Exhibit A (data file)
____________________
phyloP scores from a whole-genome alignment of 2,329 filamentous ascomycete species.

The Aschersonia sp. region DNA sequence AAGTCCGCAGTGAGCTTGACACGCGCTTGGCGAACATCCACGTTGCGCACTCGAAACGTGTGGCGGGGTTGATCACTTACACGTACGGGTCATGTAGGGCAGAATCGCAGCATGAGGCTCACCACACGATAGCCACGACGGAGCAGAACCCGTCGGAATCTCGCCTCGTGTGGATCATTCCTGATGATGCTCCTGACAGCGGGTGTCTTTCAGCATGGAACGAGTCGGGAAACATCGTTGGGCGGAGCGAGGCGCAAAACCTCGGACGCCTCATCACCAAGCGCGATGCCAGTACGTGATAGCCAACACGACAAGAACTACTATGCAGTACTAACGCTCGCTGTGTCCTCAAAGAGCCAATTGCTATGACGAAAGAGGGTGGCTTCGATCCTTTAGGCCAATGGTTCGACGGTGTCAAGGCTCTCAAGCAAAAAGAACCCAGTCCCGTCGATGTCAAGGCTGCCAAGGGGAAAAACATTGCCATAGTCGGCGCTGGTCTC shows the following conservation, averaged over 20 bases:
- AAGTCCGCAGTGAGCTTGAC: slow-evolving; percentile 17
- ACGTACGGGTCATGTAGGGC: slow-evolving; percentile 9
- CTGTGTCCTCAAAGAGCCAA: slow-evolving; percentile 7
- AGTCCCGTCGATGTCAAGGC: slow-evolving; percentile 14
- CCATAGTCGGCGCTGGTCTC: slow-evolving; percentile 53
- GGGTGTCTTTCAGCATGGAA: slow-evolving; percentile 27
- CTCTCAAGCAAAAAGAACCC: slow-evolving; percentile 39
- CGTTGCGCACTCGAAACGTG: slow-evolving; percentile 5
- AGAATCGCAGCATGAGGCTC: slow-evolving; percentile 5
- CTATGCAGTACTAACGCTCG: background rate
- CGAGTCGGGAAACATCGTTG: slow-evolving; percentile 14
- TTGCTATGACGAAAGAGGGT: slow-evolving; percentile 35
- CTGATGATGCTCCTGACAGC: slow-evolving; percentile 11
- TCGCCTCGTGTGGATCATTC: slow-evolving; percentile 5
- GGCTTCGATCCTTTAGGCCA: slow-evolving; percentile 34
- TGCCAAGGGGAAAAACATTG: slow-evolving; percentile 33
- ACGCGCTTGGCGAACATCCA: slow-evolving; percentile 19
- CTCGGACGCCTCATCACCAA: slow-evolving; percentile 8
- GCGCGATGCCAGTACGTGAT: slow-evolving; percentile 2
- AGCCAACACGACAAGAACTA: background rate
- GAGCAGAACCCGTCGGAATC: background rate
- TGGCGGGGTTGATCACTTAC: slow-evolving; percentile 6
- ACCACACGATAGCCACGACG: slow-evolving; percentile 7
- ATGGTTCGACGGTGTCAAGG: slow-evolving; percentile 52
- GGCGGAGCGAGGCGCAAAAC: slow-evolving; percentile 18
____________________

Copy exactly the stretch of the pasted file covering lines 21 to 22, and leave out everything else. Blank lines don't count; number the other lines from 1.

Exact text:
- GCGCGATGCCAGTACGTGAT: slow-evolving; percentile 2
- AGCCAACACGACAAGAACTA: background rate